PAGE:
At only 29-years-old, Stefan Struve has 18 UFC fights under his belt. During that tenure, he has won six post-fight bonuses, knocked out the current heavyweight champion and accumulated 12 wins with the company. But despite being ranked eighth, most people will agree that Struve is not currently or ever has been title contender material.
Struve came into the UFC highly touted; he was 16-2 and the tallest fighter on the roster. His debut was a bit of a doozy, however, as he met Junior Dos Santos and was crumpled in one round by the Brazilian phenom. Considering that Junior had just crushed Fabricio Werdum in the opening round of his UFC debut, this was an understandable loss.
But then came a TKO loss against Roy Nelson. Despite looking like a short order cook in a coal mining state, Nelson had just won The Ultimate Fighter: Season 10, so he technically qualified as elite competition at the time. But that doesn’t erase the fact that Struve was KO’d in 39 seconds. In fact, out of his five losses by knockout in the UFC, four of them came in the first round. It begs the question of how the largest fighter on the UFC roster, who has finished opponents 25 times, is getting repeatedly crushed in the opening frame.
Length is a blessing and a curse
As Roy Nelson has proven time and time again, size is a potent weapon on top. Struve’s enormous frame lets him pin opponents down like a spider/fire blanket hybrid. He’s not a death sentence on the ground like Antonio Nogueira or Fabricio Werdum, but his long limbs can ensnare inexperienced grapplers.
On his feet, Struve’s offence is surprisingly efficient.
Most lengthy fighters have slow hand speed; it’s more difficult to accelerate longer arms and legs. Instead of “muscling” his strikes to give them speed, Struve throws loose strikes that “snap” through his wheelhouse like Nate Diaz. It’s why fighters that are caught on the end of his punches stagger as though they were clipped by a haymaker. His frame naturally lengthens his uppercut, to a degree that more than one opponent seemed to be shocked that they were getting hit by it. His knees need work though; he gets countered more than he lands.
The skill of out fighting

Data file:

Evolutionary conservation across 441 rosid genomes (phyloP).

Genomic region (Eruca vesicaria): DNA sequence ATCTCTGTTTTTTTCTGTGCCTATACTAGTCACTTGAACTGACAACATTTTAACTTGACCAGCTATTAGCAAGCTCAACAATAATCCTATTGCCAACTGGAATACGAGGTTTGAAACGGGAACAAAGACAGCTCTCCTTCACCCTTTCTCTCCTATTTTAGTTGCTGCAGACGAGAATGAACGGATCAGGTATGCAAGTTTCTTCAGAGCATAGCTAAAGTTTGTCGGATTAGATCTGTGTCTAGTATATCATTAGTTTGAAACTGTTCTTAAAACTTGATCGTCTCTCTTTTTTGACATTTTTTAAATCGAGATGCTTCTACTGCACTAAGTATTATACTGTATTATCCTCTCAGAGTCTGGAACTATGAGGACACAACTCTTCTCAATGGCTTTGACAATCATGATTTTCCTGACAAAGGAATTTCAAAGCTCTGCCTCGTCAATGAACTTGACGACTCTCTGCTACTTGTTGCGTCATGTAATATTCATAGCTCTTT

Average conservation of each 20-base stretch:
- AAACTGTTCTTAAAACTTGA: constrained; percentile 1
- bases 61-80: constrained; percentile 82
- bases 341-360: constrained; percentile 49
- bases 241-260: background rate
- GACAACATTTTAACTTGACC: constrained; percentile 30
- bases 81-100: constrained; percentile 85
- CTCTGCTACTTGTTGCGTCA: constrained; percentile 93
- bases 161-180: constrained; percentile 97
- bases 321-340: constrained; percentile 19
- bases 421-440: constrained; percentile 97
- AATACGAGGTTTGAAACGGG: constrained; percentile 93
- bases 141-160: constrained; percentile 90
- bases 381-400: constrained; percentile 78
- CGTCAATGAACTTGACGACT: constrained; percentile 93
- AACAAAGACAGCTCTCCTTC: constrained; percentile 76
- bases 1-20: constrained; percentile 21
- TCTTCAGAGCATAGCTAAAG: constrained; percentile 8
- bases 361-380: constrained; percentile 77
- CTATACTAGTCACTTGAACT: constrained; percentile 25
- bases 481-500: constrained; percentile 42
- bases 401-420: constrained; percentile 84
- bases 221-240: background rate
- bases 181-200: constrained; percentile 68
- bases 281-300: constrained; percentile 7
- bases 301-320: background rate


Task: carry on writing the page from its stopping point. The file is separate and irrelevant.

The crazy thing about Struve is that despite being the largest fighter on the roster, he can’t outfight. Every out fighter has to be able to do at least one of the following two things:
- Repeatedly catch an opponent on the edge of their range to dissuade them from coming in
- Bait an opponent into whiffing and then countering
Struve can do neither.
His jab is long but very noncommittal; he doesn’t throw the “tapping” jab of the Diaz brothers to build combinations, he doesn’t have a push jab to maintain distance and he doesn’t have the ramrod to punish fighters coming in. His flying knee and intercepting knee lack explosiveness, meaning they space the opponent instead of punishing them. His far-reaching uppercut is great on offence, but he doesn’t have the timing to use it as a reliable counter.
Dos Santos, Nelson, and Mark Hunt knocked Struve out by getting inside and throwing overhand punches. Alistair Overeem got inside, ripped him to the ground and beat a hole in his head. His jumping knee was so slow and telegraphed that Travis Browne was able to superman punch him out of the air. The loss to Jared Rosholt was embarrassing, as a far lesser opponent managed to get Struve to the ground and simply ride him out while avoiding submissions.
The fact that Struve can’t outfight but still has a successful career is a marker of his prodigious talent, but it also caps what he can achieve in the UFC. A time will come when he must show his opponent that there is a price to pay for closing the distance on him.
Considering Alexander Volkov is 6′ 7″ with an 81″ reach, that time won’t be Saturday.
What’s next for Stefan Struve after this weekend? Let us know in the comments below.
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